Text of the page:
This PhD project is funded by the Swiss National Science Foundation (SNSF) and it will be conducted in the climate section of MeteoSwiss (Zurich Airport). The supervision of the project is shared between Dr. Christoph Frei (MeteoSwiss, topical supervision) and Prof. Heini Wernli (ETH Zürich, main PhD supervisor). The ideal starting date is October/November 2021 or soon thereafter.
Climate variables are commonly measured at weather stations. Deriving a complete spatial field from these local measurements is a challenging problem that needs to combine knowledge of atmospheric processes with modern statistical methods. “Spatial climate analysis” develops climate datasets on a high-resolution grid and over several decades into the past. The datasets are widely used for modelling environmental processes (e.g., in hydrology and ecology), for monitoring climate change, and for evaluating numerical weather prediction models.
This PhD project tackles the major limitation that current datasets are restricted to the daily time resolution. The candidate will conceive, implement and test novel methods that allow advancing into the sub-daily time scale in order to resolve the diurnal cycle of climate variables. To this end, methods of spatio-temporal statistical modelling will be exploited, which allow integrating data over space and time. The project builds on theoretical progress in spatio-temporal modelling over the past years. The focus is on surface air temperature and the challenges posed by complex topography.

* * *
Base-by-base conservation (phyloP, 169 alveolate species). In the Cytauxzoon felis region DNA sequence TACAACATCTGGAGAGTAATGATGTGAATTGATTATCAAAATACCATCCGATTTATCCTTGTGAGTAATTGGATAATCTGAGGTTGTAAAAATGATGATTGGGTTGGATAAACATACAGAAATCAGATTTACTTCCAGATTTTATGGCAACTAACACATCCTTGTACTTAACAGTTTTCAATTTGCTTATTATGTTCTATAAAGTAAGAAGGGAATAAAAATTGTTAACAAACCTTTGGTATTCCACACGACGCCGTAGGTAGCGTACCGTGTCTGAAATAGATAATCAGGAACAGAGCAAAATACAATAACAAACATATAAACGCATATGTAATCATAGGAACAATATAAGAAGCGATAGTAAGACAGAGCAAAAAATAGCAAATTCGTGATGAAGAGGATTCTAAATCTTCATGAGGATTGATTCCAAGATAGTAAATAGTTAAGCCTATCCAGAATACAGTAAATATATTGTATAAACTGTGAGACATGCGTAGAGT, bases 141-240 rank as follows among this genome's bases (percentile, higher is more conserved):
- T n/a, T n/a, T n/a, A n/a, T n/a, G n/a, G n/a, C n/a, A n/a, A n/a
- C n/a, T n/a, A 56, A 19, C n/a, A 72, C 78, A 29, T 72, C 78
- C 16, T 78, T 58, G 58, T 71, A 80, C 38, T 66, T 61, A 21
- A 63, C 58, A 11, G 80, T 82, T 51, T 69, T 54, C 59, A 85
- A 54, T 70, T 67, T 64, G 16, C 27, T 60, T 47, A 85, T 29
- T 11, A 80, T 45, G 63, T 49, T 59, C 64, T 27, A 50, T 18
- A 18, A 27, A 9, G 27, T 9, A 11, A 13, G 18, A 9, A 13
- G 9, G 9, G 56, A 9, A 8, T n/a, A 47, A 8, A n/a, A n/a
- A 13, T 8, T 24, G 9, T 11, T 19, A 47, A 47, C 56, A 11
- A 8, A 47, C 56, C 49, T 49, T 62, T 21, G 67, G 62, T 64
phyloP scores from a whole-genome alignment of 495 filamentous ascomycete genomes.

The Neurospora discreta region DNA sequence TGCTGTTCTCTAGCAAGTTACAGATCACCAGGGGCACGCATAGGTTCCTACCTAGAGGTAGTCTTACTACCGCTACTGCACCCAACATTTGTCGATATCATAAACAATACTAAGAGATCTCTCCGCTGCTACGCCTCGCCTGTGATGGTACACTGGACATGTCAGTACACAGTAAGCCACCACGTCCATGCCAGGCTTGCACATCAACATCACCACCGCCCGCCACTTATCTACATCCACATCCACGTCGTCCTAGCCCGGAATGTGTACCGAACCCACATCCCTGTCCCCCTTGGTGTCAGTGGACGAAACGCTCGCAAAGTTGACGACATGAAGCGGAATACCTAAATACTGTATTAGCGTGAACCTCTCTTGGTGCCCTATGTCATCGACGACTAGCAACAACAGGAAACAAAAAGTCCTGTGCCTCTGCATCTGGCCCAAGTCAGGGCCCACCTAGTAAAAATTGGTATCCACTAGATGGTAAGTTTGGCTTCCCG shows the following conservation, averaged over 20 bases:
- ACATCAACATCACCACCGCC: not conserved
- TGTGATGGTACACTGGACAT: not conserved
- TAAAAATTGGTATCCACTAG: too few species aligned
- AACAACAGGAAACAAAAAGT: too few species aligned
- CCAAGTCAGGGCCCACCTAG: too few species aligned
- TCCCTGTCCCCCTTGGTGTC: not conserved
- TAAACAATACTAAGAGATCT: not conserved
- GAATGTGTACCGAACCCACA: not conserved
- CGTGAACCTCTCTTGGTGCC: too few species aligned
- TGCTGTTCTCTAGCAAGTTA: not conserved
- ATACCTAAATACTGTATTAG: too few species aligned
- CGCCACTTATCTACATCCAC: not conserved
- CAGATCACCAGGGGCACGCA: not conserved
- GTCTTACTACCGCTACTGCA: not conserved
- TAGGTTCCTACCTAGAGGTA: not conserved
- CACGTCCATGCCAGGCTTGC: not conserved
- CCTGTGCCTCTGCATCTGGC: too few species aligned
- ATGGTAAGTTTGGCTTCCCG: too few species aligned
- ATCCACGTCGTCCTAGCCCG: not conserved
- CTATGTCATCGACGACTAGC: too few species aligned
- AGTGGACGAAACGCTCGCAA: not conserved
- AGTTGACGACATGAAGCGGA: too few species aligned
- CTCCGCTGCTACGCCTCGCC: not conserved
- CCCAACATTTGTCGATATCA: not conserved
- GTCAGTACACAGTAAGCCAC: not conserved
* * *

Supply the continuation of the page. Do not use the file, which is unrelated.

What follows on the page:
We are looking for a highly motivated and curious PhD candidate with a MSc degree in applied statistics, environmental / earth science or physics. A solid background in statistical concepts and modelling is required, ideally combined with experience in climate data analysis and knowledge in meteorology, atmospheric physics and observations. The candidate should have a passion in conducting complex data analyses, creativity in combining climatology with statistics, an interest in the practical utility of own developments, and good programming skills (ideally in R). Very good spoken and written English language skills are required for the presentation of results at international conferences, and for the reading and writing of scientific papers.